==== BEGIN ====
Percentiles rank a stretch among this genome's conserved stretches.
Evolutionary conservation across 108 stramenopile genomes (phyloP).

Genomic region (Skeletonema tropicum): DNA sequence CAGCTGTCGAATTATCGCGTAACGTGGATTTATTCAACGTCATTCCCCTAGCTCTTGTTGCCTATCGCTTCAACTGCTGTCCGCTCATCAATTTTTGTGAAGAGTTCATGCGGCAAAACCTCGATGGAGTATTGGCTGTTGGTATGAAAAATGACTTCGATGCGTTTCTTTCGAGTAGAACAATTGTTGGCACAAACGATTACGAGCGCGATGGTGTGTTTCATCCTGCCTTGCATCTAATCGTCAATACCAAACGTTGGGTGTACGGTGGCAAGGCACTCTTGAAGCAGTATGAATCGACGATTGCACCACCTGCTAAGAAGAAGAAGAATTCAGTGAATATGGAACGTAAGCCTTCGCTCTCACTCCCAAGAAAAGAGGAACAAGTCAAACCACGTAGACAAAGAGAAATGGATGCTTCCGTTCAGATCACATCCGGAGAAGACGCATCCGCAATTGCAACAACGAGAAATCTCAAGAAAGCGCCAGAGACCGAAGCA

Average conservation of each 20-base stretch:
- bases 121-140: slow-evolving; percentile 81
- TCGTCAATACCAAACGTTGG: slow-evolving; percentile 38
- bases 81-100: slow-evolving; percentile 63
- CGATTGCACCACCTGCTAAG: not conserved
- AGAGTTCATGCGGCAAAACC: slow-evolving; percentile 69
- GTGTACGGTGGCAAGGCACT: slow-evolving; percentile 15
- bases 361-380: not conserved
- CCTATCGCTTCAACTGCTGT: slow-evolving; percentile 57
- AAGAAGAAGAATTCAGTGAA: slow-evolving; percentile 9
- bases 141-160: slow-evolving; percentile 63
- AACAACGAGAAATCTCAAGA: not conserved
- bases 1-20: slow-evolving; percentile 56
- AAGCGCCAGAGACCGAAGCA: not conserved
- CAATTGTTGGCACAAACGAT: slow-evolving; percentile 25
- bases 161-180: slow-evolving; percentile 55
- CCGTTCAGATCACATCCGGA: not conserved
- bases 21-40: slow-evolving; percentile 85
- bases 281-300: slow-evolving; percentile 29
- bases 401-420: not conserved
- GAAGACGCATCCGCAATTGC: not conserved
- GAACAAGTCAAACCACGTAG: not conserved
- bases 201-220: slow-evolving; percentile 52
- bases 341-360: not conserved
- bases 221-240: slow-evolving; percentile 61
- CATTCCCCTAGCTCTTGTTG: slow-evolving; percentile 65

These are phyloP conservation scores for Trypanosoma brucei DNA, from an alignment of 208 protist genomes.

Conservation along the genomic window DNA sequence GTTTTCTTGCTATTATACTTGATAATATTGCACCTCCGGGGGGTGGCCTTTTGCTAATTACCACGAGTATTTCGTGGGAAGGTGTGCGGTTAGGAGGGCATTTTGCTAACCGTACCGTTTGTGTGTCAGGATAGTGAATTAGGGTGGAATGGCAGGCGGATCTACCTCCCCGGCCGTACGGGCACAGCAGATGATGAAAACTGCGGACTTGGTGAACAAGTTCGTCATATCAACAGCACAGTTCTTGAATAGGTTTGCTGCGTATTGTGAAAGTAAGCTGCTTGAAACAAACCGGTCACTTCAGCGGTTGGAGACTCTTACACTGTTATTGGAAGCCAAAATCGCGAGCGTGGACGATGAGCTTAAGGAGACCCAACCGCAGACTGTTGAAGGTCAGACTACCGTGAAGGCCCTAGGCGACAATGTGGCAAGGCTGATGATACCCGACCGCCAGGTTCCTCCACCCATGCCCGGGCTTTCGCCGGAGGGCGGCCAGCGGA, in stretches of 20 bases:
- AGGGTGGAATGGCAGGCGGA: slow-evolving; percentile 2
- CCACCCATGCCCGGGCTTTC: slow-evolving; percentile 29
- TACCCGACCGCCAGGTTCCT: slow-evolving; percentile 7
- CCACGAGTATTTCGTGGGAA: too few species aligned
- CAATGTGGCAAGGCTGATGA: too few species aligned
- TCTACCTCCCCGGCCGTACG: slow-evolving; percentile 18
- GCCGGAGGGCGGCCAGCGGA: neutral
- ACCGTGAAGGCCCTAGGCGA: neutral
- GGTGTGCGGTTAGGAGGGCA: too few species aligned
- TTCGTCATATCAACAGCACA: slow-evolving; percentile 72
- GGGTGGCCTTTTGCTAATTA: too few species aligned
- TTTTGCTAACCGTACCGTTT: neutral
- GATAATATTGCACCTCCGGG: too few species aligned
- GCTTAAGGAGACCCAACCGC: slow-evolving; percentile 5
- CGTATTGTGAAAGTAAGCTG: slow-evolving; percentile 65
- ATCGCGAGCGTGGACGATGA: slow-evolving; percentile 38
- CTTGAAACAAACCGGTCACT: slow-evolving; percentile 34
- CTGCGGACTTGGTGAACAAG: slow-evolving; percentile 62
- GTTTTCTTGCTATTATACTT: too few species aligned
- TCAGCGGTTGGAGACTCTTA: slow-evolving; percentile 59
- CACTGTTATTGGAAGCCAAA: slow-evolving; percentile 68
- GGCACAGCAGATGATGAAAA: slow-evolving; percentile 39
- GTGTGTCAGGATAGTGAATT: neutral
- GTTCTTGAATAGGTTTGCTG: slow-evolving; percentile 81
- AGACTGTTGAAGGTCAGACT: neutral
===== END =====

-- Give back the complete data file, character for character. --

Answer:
Percentiles rank a stretch among this genome's conserved stretches.
Evolutionary conservation across 108 stramenopile genomes (phyloP).

Genomic region (Skeletonema tropicum): DNA sequence CAGCTGTCGAATTATCGCGTAACGTGGATTTATTCAACGTCATTCCCCTAGCTCTTGTTGCCTATCGCTTCAACTGCTGTCCGCTCATCAATTTTTGTGAAGAGTTCATGCGGCAAAACCTCGATGGAGTATTGGCTGTTGGTATGAAAAATGACTTCGATGCGTTTCTTTCGAGTAGAACAATTGTTGGCACAAACGATTACGAGCGCGATGGTGTGTTTCATCCTGCCTTGCATCTAATCGTCAATACCAAACGTTGGGTGTACGGTGGCAAGGCACTCTTGAAGCAGTATGAATCGACGATTGCACCACCTGCTAAGAAGAAGAAGAATTCAGTGAATATGGAACGTAAGCCTTCGCTCTCACTCCCAAGAAAAGAGGAACAAGTCAAACCACGTAGACAAAGAGAAATGGATGCTTCCGTTCAGATCACATCCGGAGAAGACGCATCCGCAATTGCAACAACGAGAAATCTCAAGAAAGCGCCAGAGACCGAAGCA

Average conservation of each 20-base stretch:
- bases 121-140: slow-evolving; percentile 81
- TCGTCAATACCAAACGTTGG: slow-evolving; percentile 38
- bases 81-100: slow-evolving; percentile 63
- CGATTGCACCACCTGCTAAG: not conserved
- AGAGTTCATGCGGCAAAACC: slow-evolving; percentile 69
- GTGTACGGTGGCAAGGCACT: slow-evolving; percentile 15
- bases 361-380: not conserved
- CCTATCGCTTCAACTGCTGT: slow-evolving; percentile 57
- AAGAAGAAGAATTCAGTGAA: slow-evolving; percentile 9
- bases 141-160: slow-evolving; percentile 63
- AACAACGAGAAATCTCAAGA: not conserved
- bases 1-20: slow-evolving; percentile 56
- AAGCGCCAGAGACCGAAGCA: not conserved
- CAATTGTTGGCACAAACGAT: slow-evolving; percentile 25
- bases 161-180: slow-evolving; percentile 55
- CCGTTCAGATCACATCCGGA: not conserved
- bases 21-40: slow-evolving; percentile 85
- bases 281-300: slow-evolving; percentile 29
- bases 401-420: not conserved
- GAAGACGCATCCGCAATTGC: not conserved
- GAACAAGTCAAACCACGTAG: not conserved
- bases 201-220: slow-evolving; percentile 52
- bases 341-360: not conserved
- bases 221-240: slow-evolving; percentile 61
- CATTCCCCTAGCTCTTGTTG: slow-evolving; percentile 65

These are phyloP conservation scores for Trypanosoma brucei DNA, from an alignment of 208 protist genomes.

Conservation along the genomic window DNA sequence GTTTTCTTGCTATTATACTTGATAATATTGCACCTCCGGGGGGTGGCCTTTTGCTAATTACCACGAGTATTTCGTGGGAAGGTGTGCGGTTAGGAGGGCATTTTGCTAACCGTACCGTTTGTGTGTCAGGATAGTGAATTAGGGTGGAATGGCAGGCGGATCTACCTCCCCGGCCGTACGGGCACAGCAGATGATGAAAACTGCGGACTTGGTGAACAAGTTCGTCATATCAACAGCACAGTTCTTGAATAGGTTTGCTGCGTATTGTGAAAGTAAGCTGCTTGAAACAAACCGGTCACTTCAGCGGTTGGAGACTCTTACACTGTTATTGGAAGCCAAAATCGCGAGCGTGGACGATGAGCTTAAGGAGACCCAACCGCAGACTGTTGAAGGTCAGACTACCGTGAAGGCCCTAGGCGACAATGTGGCAAGGCTGATGATACCCGACCGCCAGGTTCCTCCACCCATGCCCGGGCTTTCGCCGGAGGGCGGCCAGCGGA, in stretches of 20 bases:
- AGGGTGGAATGGCAGGCGGA: slow-evolving; percentile 2
- CCACCCATGCCCGGGCTTTC: slow-evolving; percentile 29
- TACCCGACCGCCAGGTTCCT: slow-evolving; percentile 7
- CCACGAGTATTTCGTGGGAA: too few species aligned
- CAATGTGGCAAGGCTGATGA: too few species aligned
- TCTACCTCCCCGGCCGTACG: slow-evolving; percentile 18
- GCCGGAGGGCGGCCAGCGGA: neutral
- ACCGTGAAGGCCCTAGGCGA: neutral
- GGTGTGCGGTTAGGAGGGCA: too few species aligned
- TTCGTCATATCAACAGCACA: slow-evolving; percentile 72
- GGGTGGCCTTTTGCTAATTA: too few species aligned
- TTTTGCTAACCGTACCGTTT: neutral
- GATAATATTGCACCTCCGGG: too few species aligned
- GCTTAAGGAGACCCAACCGC: slow-evolving; percentile 5
- CGTATTGTGAAAGTAAGCTG: slow-evolving; percentile 65
- ATCGCGAGCGTGGACGATGA: slow-evolving; percentile 38
- CTTGAAACAAACCGGTCACT: slow-evolving; percentile 34
- CTGCGGACTTGGTGAACAAG: slow-evolving; percentile 62
- GTTTTCTTGCTATTATACTT: too few species aligned
- TCAGCGGTTGGAGACTCTTA: slow-evolving; percentile 59
- CACTGTTATTGGAAGCCAAA: slow-evolving; percentile 68
- GGCACAGCAGATGATGAAAA: slow-evolving; percentile 39
- GTGTGTCAGGATAGTGAATT: neutral
- GTTCTTGAATAGGTTTGCTG: slow-evolving; percentile 81
- AGACTGTTGAAGGTCAGACT: neutral